Session Title

Multilingual Practices in Middle English Texts

Sponsoring Organization(s)

Special Session

Organizer Name

Marta Sylwanowicz

Organizer Affiliation

Univ. of Social Sciences, Warsaw

Presider Name

Marta Sylwanowicz

Paper Title 1

"Loo what sholde a man in thyse dayes now wryte, egges or eyren": Code-Switching or Borrowing in Middle English?

Presenter 1 Name

Magdalena Bator

Presenter 1 Affiliation

Univ. of Social Sciences, Warsaw

Paper Title 2

Multilingualism in Legal Documents: The Analysis of Code-Switching in Medieval Wills

Presenter 2 Name

Joanna Esquibel, Anna Wojtyś

Presenter 2 Affiliation

Univ. SWPS Warszawa, Univ. Warszawski

Start Date

15-5-2016 10:30 AM

Session Location

Fetzer 2020

Description

The use of two or more languages in one communicative context can be found in nearly all types of Middle English writings, both literary and non-literary, verse and prose. Although multilingual writing in medieval England has been thoroughly studied, there are still materials that have not received equal attention from researchers and have been limited to relatively small datasets. The increasing availability of large electronic corpora of Middle English texts should allow for a more systematic overview of the multilingual practices in medieval texts. The purpose of this session is bring together scholars who would focus on the communicative functions of Middle English writings and discuss the connections between code selection, genre and text type. Some of the questions that the authors of papers may wish to answer are as follows: (1) what are the differences and similarities in multilingual practices found in various text-types (2) what strategies were employed to adapt the texts to the intended audience, (3) what was the communicative function of incorporating foreign elements? (4) do the proportions of foreign elements or code-switching vary? (5) Are there any systematic patterns of code-switching? The proposed discussion is of an interdisciplinary character and aims at looking at the analysed material from different perspectives, combining sociolinguistics, lexicology, typology, dialectology and/or syntax.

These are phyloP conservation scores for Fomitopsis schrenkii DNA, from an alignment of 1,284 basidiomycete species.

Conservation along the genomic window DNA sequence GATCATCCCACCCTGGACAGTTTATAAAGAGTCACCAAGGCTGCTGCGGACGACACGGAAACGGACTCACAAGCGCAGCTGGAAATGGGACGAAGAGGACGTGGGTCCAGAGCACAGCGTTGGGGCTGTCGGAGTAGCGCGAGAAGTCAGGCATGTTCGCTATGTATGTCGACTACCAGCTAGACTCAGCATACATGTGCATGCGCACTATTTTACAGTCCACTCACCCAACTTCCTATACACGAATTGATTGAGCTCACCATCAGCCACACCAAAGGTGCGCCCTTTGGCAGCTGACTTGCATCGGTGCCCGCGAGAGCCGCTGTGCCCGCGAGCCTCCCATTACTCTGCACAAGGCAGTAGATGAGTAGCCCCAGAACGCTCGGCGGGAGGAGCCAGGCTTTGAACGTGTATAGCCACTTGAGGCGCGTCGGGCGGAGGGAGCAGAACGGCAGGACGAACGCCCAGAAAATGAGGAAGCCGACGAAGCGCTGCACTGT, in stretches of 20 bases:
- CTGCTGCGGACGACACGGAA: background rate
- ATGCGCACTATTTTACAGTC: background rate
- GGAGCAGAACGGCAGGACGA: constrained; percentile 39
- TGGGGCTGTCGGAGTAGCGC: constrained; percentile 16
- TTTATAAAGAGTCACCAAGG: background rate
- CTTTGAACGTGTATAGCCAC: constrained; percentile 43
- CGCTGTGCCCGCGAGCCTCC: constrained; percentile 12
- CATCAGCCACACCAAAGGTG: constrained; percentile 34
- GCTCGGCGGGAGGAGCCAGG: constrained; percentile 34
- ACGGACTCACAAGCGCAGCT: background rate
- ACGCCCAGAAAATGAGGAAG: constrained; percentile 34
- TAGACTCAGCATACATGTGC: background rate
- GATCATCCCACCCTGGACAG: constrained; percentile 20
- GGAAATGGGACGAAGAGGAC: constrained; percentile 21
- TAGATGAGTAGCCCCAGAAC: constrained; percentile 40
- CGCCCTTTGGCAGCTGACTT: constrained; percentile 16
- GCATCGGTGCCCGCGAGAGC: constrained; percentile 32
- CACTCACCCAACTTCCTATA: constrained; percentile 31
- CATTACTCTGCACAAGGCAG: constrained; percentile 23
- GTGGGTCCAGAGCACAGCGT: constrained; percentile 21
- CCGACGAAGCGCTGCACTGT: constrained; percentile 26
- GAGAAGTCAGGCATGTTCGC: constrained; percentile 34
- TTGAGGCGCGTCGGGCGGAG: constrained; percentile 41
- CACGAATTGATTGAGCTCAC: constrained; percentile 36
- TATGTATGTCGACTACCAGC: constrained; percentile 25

Marta Sylwanowicz (University of Social Sciences, Warsaw, Poland)

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May 15th, 10:30 AM

Multilingual Practices in Middle English Texts

Fetzer 2020

The use of two or more languages in one communicative context can be found in nearly all types of Middle English writings, both literary and non-literary, verse and prose. Although multilingual writing in medieval England has been thoroughly studied, there are still materials that have not received equal attention from researchers and have been limited to relatively small datasets. The increasing availability of large electronic corpora of Middle English texts should allow for a more systematic overview of the multilingual practices in medieval texts. The purpose of this session is bring together scholars who would focus on the communicative functions of Middle English writings and discuss the connections between code selection, genre and text type. Some of the questions that the authors of papers may wish to answer are as follows: (1) what are the differences and similarities in multilingual practices found in various text-types (2) what strategies were employed to adapt the texts to the intended audience, (3) what was the communicative function of incorporating foreign elements? (4) do the proportions of foreign elements or code-switching vary? (5) Are there any systematic patterns of code-switching? The proposed discussion is of an interdisciplinary character and aims at looking at the analysed material from different perspectives, combining sociolinguistics, lexicology, typology, dialectology and/or syntax.

Marta Sylwanowicz (University of Social Sciences, Warsaw, Poland)